Readers of the Malvern Gazette or the Worcester Evening News, or listeners to BBC Hereford & Worcester may recall the recent Book Launch at The Morgan pub in Malvern, featuring a marvelous cyclecar called Muriel, a Morgan-Ariel Special which is effectively a Morgan three-wheeler powered by a single cylinder Ariel engine.
A plausible provenance of this marvellous vehicle is revealed in an extraordinary book entitled ‘A Tall Short Story’, which is inspired by some of the very special Morgans and their drivers of the1930s and designed & crafted so meticulously by mathematician, amateur engineer and dedicated motorist John Bradshaw. This is a delightful tale of life in Malvern and the West Midlands in the 1930s, sprinkled as it is with references to places and characters both real and imaginary. The main story relates the early life and times of a local farmer’s boy who discovers the joys of motorcycles, trials, girls and then a Morgan, but is interrupted by war and action in a Fairy Swordfish biplane. He grows up rapidly…. It is an excellent read, especially for people who inhabit the world of motoring clubs, trials and speed hill climbs, etc, and who love all things mechanical, especially motorcycles and light cars, the aroma of Castrol R fumes and all that.
The book is no less extraordinary than the cyclecar itself not least because it is in fact two books in one: Turn the book over and start reading in the other direction and you are into ‘Transmogrification’ (a real word – look it up!) the true story of Muriel and her construction, a labour which has taken John over ten years to create, resulting in the ultimate ‘bitsa’ (the enthusiast’s shorthand for ‘bits of this and that’). The true story is no less absorbing than the fictional one, for it is not just the story of an extraordinary project, but it is very much a window on John Bradshaw and his life and friends. The real world story of creating Muriel, a car that never was from over seventy years ago, focuses understandably on the gradual evolution of the vehicle. From original chassis, suspension and documents, to engine choice, transmission, bodywork, steering and so on, the author relates tales of how various conundra were solved, often with advice, help, materials and components from numerous friends spread far and wide. In fact, it is through all this detailed problem solving with its accompanying frustrations and joys that the reader gets to know not just Muriel, but also something of its creator and his extraordinary ‘bitsa’ life.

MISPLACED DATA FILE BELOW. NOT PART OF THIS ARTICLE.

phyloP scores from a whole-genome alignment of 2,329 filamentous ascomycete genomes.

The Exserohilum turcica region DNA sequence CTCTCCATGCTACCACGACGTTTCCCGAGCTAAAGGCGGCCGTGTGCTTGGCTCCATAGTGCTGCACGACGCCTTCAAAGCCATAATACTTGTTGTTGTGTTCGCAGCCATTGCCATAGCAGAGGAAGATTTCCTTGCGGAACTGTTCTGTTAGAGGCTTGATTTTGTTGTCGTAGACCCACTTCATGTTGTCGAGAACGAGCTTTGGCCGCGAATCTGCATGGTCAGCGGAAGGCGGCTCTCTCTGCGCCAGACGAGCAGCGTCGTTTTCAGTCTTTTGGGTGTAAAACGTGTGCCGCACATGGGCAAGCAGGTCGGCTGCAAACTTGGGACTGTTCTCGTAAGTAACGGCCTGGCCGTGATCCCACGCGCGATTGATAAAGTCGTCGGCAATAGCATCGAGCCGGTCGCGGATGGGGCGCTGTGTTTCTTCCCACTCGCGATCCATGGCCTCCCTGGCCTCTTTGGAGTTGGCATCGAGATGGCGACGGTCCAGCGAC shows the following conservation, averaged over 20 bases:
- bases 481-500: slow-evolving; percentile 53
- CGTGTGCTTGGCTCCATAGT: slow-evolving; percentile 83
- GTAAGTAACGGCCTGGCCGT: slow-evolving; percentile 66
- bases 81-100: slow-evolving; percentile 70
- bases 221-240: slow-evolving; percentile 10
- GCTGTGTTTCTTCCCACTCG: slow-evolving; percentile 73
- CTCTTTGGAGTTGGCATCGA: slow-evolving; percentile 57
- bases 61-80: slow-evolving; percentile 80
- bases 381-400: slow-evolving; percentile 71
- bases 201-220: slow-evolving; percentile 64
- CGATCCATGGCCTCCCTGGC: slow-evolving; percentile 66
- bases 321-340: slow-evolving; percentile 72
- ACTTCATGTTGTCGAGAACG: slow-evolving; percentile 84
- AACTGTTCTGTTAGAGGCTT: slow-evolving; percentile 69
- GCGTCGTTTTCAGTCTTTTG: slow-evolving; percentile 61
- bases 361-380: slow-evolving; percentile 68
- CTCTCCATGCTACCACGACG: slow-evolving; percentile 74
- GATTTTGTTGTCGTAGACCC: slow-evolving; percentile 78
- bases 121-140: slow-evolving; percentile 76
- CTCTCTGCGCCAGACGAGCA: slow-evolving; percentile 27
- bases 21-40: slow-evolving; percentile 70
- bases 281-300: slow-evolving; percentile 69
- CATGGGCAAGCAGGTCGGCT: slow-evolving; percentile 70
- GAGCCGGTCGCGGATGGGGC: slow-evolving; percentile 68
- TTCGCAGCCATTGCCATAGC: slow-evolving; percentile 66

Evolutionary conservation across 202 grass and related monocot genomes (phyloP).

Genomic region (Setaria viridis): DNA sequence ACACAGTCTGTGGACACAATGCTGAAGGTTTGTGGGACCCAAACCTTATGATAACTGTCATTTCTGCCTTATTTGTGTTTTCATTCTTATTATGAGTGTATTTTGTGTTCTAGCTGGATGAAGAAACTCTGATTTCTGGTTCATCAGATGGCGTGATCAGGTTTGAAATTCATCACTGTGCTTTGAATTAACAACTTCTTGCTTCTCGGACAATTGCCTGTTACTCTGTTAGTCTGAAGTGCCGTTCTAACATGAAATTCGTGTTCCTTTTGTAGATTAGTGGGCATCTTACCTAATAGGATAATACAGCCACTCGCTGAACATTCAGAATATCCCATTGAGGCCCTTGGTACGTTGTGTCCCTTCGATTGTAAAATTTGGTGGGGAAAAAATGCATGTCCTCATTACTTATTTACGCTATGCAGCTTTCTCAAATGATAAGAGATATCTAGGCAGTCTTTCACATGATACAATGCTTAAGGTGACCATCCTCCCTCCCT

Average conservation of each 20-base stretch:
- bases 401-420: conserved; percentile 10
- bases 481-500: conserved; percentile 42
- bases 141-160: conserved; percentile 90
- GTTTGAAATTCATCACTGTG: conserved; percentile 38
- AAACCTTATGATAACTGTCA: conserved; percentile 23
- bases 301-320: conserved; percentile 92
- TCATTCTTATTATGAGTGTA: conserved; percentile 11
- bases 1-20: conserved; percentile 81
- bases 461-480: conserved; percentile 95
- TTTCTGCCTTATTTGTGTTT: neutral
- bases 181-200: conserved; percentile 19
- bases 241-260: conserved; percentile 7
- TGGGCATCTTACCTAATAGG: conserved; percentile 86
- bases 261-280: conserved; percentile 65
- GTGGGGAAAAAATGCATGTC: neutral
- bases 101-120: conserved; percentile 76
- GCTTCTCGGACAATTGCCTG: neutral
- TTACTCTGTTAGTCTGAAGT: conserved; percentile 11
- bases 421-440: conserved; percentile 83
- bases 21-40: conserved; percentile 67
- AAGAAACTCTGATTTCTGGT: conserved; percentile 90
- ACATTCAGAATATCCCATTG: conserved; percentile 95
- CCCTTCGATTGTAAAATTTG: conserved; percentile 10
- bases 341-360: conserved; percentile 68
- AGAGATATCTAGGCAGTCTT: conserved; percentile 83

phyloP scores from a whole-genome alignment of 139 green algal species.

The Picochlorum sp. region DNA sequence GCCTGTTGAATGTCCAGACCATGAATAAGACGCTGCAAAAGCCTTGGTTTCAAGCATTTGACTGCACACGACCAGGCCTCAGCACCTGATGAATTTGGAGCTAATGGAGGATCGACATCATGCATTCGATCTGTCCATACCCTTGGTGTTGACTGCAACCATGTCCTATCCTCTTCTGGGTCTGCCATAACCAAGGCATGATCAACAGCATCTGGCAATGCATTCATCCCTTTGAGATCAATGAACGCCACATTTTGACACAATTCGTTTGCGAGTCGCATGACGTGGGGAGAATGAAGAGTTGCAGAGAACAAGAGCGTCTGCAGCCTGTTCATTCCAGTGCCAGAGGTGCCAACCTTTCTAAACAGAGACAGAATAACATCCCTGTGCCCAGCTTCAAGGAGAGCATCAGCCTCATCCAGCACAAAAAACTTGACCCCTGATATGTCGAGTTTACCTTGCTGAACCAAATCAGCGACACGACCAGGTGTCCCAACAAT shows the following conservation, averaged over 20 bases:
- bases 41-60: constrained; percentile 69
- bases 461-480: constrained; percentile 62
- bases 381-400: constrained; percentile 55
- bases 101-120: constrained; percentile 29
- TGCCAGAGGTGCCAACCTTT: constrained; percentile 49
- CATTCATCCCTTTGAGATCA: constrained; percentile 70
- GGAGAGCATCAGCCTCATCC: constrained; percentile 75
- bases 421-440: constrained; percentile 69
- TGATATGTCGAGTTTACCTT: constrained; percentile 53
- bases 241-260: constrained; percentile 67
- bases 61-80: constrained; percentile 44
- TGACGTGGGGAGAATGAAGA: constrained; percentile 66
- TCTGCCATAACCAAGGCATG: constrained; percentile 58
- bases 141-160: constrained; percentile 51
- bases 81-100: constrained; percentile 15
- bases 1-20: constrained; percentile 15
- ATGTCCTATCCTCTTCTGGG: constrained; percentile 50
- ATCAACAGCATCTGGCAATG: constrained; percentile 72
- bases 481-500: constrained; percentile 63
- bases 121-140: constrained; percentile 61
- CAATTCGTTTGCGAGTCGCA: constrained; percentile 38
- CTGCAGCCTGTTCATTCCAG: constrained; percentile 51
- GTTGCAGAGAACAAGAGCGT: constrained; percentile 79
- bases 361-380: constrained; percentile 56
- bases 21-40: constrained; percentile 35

In the end, the two tales – real and imaginary – seem to merge in a curious way as in an Escher type drawing. The false story, written as a racy Boys’ Own Paper narrative in Capt. W.E. Johns style, is presented with delightful illustrations, line drawings etc, such condiments serving not just to bring out its full flavour but also to help the reader to see the writer’s tongue pressing very hard into the side of his cheek. In this vein it is full of references to the certainties and comforts of the 1930s and ’40s, speaking of a simpler life with reassuring comforts, including strong tea, substantial but tasty sandwiches, lots of beer of course, coaching inns – and even sex, which admittedly is left largely to the reader’s tasteful imagination. The vehicles were simpler and more substantial too. Likewise, images of Malvern & the Hills, Worcester and the Midlands all seem very familiar and reassuring, as do those of places even further away, reminding one of those little sketches in editions of Motor Cycling in the 1940s – a lad standing by the village pond with a church spire and an oak tree in the background, giving a cheery wave to a passing pal on his speeding mechanical steed. Just nostalgia, or genuine regret for greater times past, never to return? It’s the reader’s choice.
So it is an unusual jigsaw story of Muriel, a real but extraordinary car with a make-believe and almost credible pedigree, is a book not to be missed, especially by those who love motoring and motorcycling.